Faculty led PII trip to Antarctica

The Ultimate Team-Building Experience

As part of the President’s Internationalization Initiative (PII), a group of 10 Rollins faculty, representing nine academic disciplines, traveled to Antarctica this past December to spark their intellectual curiosities and further the College’s internationalization efforts.Antarctic beach, Rollins College

The two-week Antarctic expedition was led by Associate Professor of Art Rachel Simmons. Simmons had previously traveled to the Antarctic in December 2008 as part of a McKean Grant she received from the College. The extraordinary encounters she experienced during her solo trip led Simmons think about the multitude of interdisciplinary learning opportunities she could develop with the help of her Rollins colleagues. 

As part of the interdisciplinary preparation for the trip, Simmons directed a 12-week series of academic seminars where each member of the expedition researched an Antarctic issue related to their area of scholarship or teaching. 

“The seminars touched on many diverse aspects of the 'white continent' such as a feminist critique of Ernest Shackleton’s legendary leadership, the geo-politics of the Antarctic Treaty System, the Antarctic ozone hole and climate change, and the art of the polar regions,” said Simmons.


Antarctic iceberg, Rollins CollegeUnlike ordinary travel experiences, the PII program challenges participants to develop deeper intellectual insights into the history, geography, ecological, social and political systems of the global locations they explore.  It is from these encounters—and the interdisciplinary exchanges that take place—that provide faculty with transformative opportunities to enhance their teaching in innovative ways as well as develop new scholarly interests and research.


 “This Initiative allows Rollins faculty and staff to develop lasting intra-departmental relationships that make a positive difference in many campus activities from curriculum reform to faculty searches," said Simmons. "When you have survived crossing the Drake Passage and experienced the splendors of the Antarctic landscape with your colleagues, normal day-to-day work activities become much more collaborative, cooperative and just plain enjoyable. It's the ultimate team-building experience.”


Simmons’ sentiments are echoed by Associate Professor of Psychology Jennifer Queen. “Antarctica and the fall seminar were such amazing experiences.  Not only did I get the chance to get to know my colleagues better but I now have an enhanced understanding of their disciplines and each individual’s area of expertise. This experience certainly makes me a better colleague as I serve on college committees,” said Queen. Antarctic ship, Rollins College


“Additionally, my own teaching cannot help but be enriched by the expanded knowledge of the topics that were presented during the seminar and the discussions we all had over meals on the trip.” Queen added, “Because of this experience, I have altered my classes on decision making within my Cognitive Psychology course to discuss attitude, knowledge, and behavioral disparity with regards to climate change.”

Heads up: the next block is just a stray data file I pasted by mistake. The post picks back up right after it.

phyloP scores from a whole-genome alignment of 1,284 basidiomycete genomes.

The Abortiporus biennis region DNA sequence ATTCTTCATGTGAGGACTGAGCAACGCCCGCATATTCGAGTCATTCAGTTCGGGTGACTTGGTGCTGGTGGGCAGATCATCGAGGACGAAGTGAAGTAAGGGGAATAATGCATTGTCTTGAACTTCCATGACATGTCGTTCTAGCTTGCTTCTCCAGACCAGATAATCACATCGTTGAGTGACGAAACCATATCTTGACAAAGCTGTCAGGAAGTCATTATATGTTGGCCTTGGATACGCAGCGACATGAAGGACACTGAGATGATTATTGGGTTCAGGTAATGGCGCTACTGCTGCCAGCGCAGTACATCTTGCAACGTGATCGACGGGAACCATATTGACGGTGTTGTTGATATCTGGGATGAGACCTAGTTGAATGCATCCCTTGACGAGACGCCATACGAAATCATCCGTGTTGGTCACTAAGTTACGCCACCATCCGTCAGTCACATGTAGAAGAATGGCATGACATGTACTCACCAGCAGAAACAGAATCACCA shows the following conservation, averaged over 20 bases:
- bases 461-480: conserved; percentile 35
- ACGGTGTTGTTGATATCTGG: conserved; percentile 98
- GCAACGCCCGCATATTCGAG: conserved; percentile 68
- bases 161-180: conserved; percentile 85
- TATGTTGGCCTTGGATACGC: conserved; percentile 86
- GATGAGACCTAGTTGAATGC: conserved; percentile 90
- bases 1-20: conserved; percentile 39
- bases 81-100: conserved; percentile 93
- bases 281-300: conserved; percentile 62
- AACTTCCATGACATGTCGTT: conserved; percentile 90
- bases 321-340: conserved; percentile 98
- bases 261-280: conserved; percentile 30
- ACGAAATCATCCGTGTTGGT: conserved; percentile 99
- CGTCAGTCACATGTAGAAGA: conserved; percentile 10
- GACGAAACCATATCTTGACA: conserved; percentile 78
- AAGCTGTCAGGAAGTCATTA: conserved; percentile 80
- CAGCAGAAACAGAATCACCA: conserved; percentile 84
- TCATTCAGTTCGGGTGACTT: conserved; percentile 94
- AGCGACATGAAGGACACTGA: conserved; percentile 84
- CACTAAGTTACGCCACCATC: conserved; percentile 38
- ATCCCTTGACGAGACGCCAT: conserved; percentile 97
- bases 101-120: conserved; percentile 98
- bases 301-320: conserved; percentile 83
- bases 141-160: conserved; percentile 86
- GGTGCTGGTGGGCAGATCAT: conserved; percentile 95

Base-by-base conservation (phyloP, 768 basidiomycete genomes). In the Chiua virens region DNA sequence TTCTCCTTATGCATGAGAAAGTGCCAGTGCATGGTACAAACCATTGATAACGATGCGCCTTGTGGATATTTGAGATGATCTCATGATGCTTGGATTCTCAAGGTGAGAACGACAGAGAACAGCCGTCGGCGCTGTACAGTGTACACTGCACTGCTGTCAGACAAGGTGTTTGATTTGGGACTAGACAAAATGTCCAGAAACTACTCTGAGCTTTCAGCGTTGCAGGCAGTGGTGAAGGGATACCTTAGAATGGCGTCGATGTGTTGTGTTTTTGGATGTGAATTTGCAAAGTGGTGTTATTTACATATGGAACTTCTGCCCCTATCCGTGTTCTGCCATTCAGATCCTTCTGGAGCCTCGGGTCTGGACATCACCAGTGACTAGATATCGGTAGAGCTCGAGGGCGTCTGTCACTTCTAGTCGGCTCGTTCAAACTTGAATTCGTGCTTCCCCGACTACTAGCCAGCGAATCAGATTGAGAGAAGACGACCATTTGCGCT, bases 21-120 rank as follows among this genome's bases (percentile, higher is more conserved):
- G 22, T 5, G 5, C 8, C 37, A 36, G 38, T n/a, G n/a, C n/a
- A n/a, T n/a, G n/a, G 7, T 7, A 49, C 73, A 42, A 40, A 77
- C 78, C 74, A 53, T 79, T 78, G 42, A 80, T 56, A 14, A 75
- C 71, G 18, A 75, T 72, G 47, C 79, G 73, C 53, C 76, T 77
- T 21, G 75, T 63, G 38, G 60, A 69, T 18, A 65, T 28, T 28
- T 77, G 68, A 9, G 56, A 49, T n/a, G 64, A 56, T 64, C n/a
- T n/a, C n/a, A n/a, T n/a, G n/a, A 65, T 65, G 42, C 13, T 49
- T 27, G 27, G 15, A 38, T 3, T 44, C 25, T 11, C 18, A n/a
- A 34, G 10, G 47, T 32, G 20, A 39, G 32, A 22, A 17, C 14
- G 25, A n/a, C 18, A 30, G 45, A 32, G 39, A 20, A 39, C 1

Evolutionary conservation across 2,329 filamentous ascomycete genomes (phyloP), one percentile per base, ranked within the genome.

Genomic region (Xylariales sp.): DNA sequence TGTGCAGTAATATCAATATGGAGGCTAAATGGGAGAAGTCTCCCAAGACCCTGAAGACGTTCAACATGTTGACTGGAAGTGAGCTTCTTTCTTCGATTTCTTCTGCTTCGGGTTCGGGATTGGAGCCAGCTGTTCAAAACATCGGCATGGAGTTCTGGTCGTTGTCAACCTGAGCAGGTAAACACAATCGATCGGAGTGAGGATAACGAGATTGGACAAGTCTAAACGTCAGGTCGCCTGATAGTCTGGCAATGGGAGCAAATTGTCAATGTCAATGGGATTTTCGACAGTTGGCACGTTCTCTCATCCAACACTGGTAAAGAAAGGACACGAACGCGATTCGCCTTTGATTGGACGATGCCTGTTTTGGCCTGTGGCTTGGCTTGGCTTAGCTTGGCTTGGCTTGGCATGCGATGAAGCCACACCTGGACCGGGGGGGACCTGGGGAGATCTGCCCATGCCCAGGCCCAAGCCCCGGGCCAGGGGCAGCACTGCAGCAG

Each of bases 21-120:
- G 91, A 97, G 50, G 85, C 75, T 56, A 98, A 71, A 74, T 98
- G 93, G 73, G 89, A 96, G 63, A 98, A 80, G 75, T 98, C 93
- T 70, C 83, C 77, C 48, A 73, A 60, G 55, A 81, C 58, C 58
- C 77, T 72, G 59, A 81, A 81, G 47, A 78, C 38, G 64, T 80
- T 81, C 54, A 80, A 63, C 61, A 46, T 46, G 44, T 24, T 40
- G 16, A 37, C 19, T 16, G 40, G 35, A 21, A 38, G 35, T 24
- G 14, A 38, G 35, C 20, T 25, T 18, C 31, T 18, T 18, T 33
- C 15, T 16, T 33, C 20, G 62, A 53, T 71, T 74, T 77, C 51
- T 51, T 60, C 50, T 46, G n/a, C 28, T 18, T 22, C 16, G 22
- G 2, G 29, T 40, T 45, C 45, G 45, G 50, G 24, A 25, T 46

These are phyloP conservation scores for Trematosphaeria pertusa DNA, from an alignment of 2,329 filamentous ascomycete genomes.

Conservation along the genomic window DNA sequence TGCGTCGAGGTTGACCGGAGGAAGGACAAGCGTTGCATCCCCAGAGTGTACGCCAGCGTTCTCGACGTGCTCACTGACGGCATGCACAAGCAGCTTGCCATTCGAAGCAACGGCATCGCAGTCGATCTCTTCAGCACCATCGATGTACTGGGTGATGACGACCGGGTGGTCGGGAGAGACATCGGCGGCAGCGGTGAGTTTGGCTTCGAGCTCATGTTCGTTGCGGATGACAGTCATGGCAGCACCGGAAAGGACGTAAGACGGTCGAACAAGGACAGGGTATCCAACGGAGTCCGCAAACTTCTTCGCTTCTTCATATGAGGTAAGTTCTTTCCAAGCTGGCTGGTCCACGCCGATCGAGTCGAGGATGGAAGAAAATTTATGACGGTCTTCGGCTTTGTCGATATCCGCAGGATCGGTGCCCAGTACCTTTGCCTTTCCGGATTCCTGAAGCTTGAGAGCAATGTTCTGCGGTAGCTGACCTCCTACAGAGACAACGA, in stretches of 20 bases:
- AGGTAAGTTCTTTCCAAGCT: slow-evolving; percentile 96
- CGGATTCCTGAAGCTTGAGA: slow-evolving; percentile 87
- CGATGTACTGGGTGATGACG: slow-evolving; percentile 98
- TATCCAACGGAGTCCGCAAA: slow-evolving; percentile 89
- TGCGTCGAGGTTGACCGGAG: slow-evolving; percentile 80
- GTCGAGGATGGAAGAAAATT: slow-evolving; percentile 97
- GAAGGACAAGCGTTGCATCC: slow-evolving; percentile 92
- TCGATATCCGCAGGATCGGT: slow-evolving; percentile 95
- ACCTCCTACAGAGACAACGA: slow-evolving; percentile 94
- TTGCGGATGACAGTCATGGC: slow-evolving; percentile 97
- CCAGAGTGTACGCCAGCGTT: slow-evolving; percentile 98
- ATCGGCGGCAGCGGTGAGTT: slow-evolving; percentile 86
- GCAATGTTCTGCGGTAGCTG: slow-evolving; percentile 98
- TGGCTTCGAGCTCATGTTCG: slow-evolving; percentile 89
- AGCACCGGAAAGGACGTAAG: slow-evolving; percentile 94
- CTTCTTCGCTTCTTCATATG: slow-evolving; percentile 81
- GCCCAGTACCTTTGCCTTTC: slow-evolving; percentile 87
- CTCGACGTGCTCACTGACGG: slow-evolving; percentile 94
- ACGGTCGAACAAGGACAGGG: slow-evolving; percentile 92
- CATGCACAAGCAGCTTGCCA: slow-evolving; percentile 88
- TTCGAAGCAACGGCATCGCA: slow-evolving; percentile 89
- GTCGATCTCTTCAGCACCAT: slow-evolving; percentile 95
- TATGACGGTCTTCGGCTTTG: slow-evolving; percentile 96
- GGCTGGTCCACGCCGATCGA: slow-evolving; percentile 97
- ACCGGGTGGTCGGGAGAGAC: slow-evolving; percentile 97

The President's Internationalization program is making a lasting impact at Rollins. Since its inception, more than 75 percent of the eligible faculty and teaching staff have used the $3,500 grants to conduct individual research projects or to travel internationally with faculty-led groups. 


Antarctic shrimp, Rollins CollegeSimmons credits the development of her body of work in large part to Rollins’ commitment to the internationalization of its faculty. Her work in recent years has explored a broad range of issues related to the declining health of global and marine environments witnessed first-hand on Rollins sponsored trips to the Pacific Islands of Galapagos and Hawaii. 

"Since my journey to the shores of the Antarctic peninsula, I have focused my work on two specific issues: the costs and benefits of ecotourism and the effects of climate change on the polar landscapes,” said Simmons. “During the expedition, the exhilaration of being in the most pristine wilderness on earth made my senses sharp; each day of the journey I became more aware of the complex intricacies of my icy environment which is reflected in my work.”


Because of her experiences, Simmons plans to continue to push her body of work towards a more focused discussion of Antarctic tourism. “There is a movement to curb the growing ecotourism industry as it comes in conflict with our urgent need to protect the Antarctic environment.  Through my recent exhibitions, public lectures, courses, and community workshops it is my hope that my work will continue to raise public awareness about the stresses on polar environments.”

Expedition participants included: Jennifer Ailles, visiting assistant professor of English; Mike Gunter, associate professor of political science; Madeline Kovarik, assistant professor of education; Julie Carrington, associate professor of mathematics; Scott Rubarth, George D. and Harriet W. Cornell professor of classical studies; Larry Eng-Wilmot, professor of chemistry; Kathryn Patterson Sutherland, assistant professor of biology; Jennifer Queen, associate professor of psychology; and Wendy Brandon, associate professor of education. Penguins, Rollins College

To read more about the President's Internationalization Initiative click here.

To learn more about the Antarctica 2009: Faculty Seminar and expedition and to view a gallery of Rachel Simmons’ work click here.